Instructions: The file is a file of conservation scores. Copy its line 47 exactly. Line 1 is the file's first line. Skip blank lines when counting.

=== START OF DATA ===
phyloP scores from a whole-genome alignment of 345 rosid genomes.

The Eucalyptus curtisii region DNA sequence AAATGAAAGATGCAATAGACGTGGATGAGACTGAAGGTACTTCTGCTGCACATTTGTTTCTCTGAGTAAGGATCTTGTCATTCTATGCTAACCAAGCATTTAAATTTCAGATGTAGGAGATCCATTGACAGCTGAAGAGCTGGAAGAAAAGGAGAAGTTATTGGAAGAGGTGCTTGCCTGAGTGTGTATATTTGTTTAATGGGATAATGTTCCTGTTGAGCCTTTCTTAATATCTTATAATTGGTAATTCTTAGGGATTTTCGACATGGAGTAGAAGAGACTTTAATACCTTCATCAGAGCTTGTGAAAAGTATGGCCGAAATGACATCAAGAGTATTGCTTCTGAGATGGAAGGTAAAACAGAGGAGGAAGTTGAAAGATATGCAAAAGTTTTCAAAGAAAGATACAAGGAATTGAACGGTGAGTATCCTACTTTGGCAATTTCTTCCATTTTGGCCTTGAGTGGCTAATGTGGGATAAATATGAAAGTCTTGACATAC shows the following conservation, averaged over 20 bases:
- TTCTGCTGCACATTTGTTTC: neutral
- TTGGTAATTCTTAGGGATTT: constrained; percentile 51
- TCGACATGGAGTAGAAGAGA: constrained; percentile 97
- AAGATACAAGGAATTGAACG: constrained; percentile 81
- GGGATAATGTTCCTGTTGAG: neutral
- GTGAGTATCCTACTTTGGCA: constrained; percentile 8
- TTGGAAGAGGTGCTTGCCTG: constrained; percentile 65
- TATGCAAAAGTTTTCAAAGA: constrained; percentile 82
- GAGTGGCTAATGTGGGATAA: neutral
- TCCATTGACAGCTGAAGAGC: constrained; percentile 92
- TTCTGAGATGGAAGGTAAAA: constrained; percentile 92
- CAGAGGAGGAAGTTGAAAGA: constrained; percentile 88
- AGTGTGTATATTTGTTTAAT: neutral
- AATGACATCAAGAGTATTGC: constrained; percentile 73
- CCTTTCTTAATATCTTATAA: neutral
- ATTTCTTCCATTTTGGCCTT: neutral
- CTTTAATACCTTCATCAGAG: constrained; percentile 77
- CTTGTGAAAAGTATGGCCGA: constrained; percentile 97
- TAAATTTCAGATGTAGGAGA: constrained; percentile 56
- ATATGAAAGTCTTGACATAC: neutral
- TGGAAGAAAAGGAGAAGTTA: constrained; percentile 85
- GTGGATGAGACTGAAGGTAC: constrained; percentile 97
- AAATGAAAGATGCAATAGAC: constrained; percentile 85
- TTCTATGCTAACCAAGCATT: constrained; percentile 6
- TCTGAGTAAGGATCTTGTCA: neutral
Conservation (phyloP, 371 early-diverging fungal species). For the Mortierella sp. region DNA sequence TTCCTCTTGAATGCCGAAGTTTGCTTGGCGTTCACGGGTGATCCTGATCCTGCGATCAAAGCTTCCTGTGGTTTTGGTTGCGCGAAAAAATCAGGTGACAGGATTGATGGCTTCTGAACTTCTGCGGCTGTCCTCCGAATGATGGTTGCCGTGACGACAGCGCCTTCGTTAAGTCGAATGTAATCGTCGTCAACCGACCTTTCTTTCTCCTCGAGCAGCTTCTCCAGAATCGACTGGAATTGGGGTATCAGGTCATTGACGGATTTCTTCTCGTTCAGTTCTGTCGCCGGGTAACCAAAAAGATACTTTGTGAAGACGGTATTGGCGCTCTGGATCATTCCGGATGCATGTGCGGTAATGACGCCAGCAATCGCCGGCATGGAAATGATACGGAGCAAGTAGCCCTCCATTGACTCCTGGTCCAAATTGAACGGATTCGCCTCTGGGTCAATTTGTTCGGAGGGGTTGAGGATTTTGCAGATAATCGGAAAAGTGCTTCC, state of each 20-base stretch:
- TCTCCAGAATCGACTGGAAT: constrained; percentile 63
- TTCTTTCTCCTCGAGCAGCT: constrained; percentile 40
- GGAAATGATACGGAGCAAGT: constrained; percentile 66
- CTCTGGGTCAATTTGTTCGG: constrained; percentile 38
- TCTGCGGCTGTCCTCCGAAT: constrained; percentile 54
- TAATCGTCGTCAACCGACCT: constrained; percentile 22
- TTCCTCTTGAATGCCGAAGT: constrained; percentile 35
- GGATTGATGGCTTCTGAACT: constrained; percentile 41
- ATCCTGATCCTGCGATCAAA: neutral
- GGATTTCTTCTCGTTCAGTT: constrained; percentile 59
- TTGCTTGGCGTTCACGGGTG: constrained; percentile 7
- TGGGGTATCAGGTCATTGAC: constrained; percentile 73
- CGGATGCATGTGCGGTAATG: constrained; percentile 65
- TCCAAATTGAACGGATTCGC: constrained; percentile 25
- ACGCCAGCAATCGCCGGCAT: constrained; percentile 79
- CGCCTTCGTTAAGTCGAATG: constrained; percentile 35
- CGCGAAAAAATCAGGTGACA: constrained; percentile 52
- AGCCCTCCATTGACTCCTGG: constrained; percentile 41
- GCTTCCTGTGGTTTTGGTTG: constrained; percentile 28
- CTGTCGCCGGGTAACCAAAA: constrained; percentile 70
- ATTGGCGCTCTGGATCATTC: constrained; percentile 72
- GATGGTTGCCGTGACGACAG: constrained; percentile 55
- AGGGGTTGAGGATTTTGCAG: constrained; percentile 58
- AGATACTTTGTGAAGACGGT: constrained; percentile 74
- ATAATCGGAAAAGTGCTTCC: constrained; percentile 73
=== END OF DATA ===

- GCTTCCTGTGGTTTTGGTTG: constrained; percentile 28